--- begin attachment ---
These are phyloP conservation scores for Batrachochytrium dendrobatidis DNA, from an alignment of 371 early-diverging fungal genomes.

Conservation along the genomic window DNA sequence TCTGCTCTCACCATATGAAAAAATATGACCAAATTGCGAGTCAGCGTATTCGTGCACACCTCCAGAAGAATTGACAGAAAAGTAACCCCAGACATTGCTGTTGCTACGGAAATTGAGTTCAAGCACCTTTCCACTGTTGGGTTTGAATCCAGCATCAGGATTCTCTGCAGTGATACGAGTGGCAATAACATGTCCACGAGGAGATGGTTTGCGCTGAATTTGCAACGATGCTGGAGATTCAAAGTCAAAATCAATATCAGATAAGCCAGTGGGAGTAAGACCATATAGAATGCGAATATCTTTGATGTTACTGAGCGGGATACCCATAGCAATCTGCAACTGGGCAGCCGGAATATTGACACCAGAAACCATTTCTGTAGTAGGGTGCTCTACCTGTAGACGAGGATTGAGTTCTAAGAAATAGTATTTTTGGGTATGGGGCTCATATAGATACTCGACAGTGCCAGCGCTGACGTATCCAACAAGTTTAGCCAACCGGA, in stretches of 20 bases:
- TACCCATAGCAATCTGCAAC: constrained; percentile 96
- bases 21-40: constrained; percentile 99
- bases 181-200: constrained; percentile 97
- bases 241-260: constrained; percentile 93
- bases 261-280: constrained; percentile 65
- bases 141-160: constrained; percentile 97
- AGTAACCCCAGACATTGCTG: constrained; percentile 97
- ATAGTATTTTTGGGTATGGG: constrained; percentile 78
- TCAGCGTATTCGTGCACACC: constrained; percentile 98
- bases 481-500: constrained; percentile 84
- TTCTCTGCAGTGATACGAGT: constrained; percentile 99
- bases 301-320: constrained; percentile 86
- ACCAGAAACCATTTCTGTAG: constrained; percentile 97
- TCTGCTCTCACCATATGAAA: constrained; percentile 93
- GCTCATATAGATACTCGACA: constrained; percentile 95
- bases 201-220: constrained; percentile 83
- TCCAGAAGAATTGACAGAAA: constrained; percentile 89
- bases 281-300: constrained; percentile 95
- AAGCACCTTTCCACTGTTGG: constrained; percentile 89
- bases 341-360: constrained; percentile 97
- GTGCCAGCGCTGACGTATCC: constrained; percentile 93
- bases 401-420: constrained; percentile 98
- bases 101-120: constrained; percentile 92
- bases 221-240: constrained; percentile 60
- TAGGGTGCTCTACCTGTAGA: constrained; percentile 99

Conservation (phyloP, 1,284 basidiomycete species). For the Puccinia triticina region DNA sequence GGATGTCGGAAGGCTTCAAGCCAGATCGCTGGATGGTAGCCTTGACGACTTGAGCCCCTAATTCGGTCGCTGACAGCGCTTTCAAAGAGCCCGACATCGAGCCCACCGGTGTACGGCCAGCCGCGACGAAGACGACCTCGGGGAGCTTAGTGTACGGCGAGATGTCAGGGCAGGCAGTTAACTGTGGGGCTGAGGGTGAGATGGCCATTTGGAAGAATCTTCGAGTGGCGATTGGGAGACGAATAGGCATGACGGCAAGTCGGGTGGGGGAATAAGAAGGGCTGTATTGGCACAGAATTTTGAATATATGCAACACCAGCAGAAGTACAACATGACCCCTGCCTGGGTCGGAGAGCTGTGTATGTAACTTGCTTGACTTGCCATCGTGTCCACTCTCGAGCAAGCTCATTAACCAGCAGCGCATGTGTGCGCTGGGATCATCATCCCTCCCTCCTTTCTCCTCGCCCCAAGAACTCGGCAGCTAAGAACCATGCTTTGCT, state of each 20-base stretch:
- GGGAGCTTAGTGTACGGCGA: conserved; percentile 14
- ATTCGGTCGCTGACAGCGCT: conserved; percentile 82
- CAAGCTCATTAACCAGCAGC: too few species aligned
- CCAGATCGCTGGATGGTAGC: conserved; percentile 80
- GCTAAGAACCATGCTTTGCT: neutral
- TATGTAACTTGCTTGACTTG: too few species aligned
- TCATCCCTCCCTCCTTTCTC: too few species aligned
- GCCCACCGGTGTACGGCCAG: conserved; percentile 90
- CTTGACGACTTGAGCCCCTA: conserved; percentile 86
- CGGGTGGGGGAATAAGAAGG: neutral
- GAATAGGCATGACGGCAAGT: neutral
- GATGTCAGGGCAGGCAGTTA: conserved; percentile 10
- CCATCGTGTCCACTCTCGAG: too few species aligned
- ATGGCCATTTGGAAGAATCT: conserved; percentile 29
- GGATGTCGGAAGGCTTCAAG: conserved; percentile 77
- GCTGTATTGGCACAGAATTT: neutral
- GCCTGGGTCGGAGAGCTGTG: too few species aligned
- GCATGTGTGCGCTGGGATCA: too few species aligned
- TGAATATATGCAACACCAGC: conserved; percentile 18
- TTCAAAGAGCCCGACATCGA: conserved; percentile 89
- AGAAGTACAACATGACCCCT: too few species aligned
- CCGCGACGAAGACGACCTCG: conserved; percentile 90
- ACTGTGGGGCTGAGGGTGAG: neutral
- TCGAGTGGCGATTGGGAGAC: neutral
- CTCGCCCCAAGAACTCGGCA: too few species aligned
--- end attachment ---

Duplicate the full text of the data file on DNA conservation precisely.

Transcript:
These are phyloP conservation scores for Batrachochytrium dendrobatidis DNA, from an alignment of 371 early-diverging fungal genomes.

Conservation along the genomic window DNA sequence TCTGCTCTCACCATATGAAAAAATATGACCAAATTGCGAGTCAGCGTATTCGTGCACACCTCCAGAAGAATTGACAGAAAAGTAACCCCAGACATTGCTGTTGCTACGGAAATTGAGTTCAAGCACCTTTCCACTGTTGGGTTTGAATCCAGCATCAGGATTCTCTGCAGTGATACGAGTGGCAATAACATGTCCACGAGGAGATGGTTTGCGCTGAATTTGCAACGATGCTGGAGATTCAAAGTCAAAATCAATATCAGATAAGCCAGTGGGAGTAAGACCATATAGAATGCGAATATCTTTGATGTTACTGAGCGGGATACCCATAGCAATCTGCAACTGGGCAGCCGGAATATTGACACCAGAAACCATTTCTGTAGTAGGGTGCTCTACCTGTAGACGAGGATTGAGTTCTAAGAAATAGTATTTTTGGGTATGGGGCTCATATAGATACTCGACAGTGCCAGCGCTGACGTATCCAACAAGTTTAGCCAACCGGA, in stretches of 20 bases:
- TACCCATAGCAATCTGCAAC: constrained; percentile 96
- bases 21-40: constrained; percentile 99
- bases 181-200: constrained; percentile 97
- bases 241-260: constrained; percentile 93
- bases 261-280: constrained; percentile 65
- bases 141-160: constrained; percentile 97
- AGTAACCCCAGACATTGCTG: constrained; percentile 97
- ATAGTATTTTTGGGTATGGG: constrained; percentile 78
- TCAGCGTATTCGTGCACACC: constrained; percentile 98
- bases 481-500: constrained; percentile 84
- TTCTCTGCAGTGATACGAGT: constrained; percentile 99
- bases 301-320: constrained; percentile 86
- ACCAGAAACCATTTCTGTAG: constrained; percentile 97
- TCTGCTCTCACCATATGAAA: constrained; percentile 93
- GCTCATATAGATACTCGACA: constrained; percentile 95
- bases 201-220: constrained; percentile 83
- TCCAGAAGAATTGACAGAAA: constrained; percentile 89
- bases 281-300: constrained; percentile 95
- AAGCACCTTTCCACTGTTGG: constrained; percentile 89
- bases 341-360: constrained; percentile 97
- GTGCCAGCGCTGACGTATCC: constrained; percentile 93
- bases 401-420: constrained; percentile 98
- bases 101-120: constrained; percentile 92
- bases 221-240: constrained; percentile 60
- TAGGGTGCTCTACCTGTAGA: constrained; percentile 99

Conservation (phyloP, 1,284 basidiomycete species). For the Puccinia triticina region DNA sequence GGATGTCGGAAGGCTTCAAGCCAGATCGCTGGATGGTAGCCTTGACGACTTGAGCCCCTAATTCGGTCGCTGACAGCGCTTTCAAAGAGCCCGACATCGAGCCCACCGGTGTACGGCCAGCCGCGACGAAGACGACCTCGGGGAGCTTAGTGTACGGCGAGATGTCAGGGCAGGCAGTTAACTGTGGGGCTGAGGGTGAGATGGCCATTTGGAAGAATCTTCGAGTGGCGATTGGGAGACGAATAGGCATGACGGCAAGTCGGGTGGGGGAATAAGAAGGGCTGTATTGGCACAGAATTTTGAATATATGCAACACCAGCAGAAGTACAACATGACCCCTGCCTGGGTCGGAGAGCTGTGTATGTAACTTGCTTGACTTGCCATCGTGTCCACTCTCGAGCAAGCTCATTAACCAGCAGCGCATGTGTGCGCTGGGATCATCATCCCTCCCTCCTTTCTCCTCGCCCCAAGAACTCGGCAGCTAAGAACCATGCTTTGCT, state of each 20-base stretch:
- GGGAGCTTAGTGTACGGCGA: conserved; percentile 14
- ATTCGGTCGCTGACAGCGCT: conserved; percentile 82
- CAAGCTCATTAACCAGCAGC: too few species aligned
- CCAGATCGCTGGATGGTAGC: conserved; percentile 80
- GCTAAGAACCATGCTTTGCT: neutral
- TATGTAACTTGCTTGACTTG: too few species aligned
- TCATCCCTCCCTCCTTTCTC: too few species aligned
- GCCCACCGGTGTACGGCCAG: conserved; percentile 90
- CTTGACGACTTGAGCCCCTA: conserved; percentile 86
- CGGGTGGGGGAATAAGAAGG: neutral
- GAATAGGCATGACGGCAAGT: neutral
- GATGTCAGGGCAGGCAGTTA: conserved; percentile 10
- CCATCGTGTCCACTCTCGAG: too few species aligned
- ATGGCCATTTGGAAGAATCT: conserved; percentile 29
- GGATGTCGGAAGGCTTCAAG: conserved; percentile 77
- GCTGTATTGGCACAGAATTT: neutral
- GCCTGGGTCGGAGAGCTGTG: too few species aligned
- GCATGTGTGCGCTGGGATCA: too few species aligned
- TGAATATATGCAACACCAGC: conserved; percentile 18
- TTCAAAGAGCCCGACATCGA: conserved; percentile 89
- AGAAGTACAACATGACCCCT: too few species aligned
- CCGCGACGAAGACGACCTCG: conserved; percentile 90
- ACTGTGGGGCTGAGGGTGAG: neutral
- TCGAGTGGCGATTGGGAGAC: neutral
- CTCGCCCCAAGAACTCGGCA: too few species aligned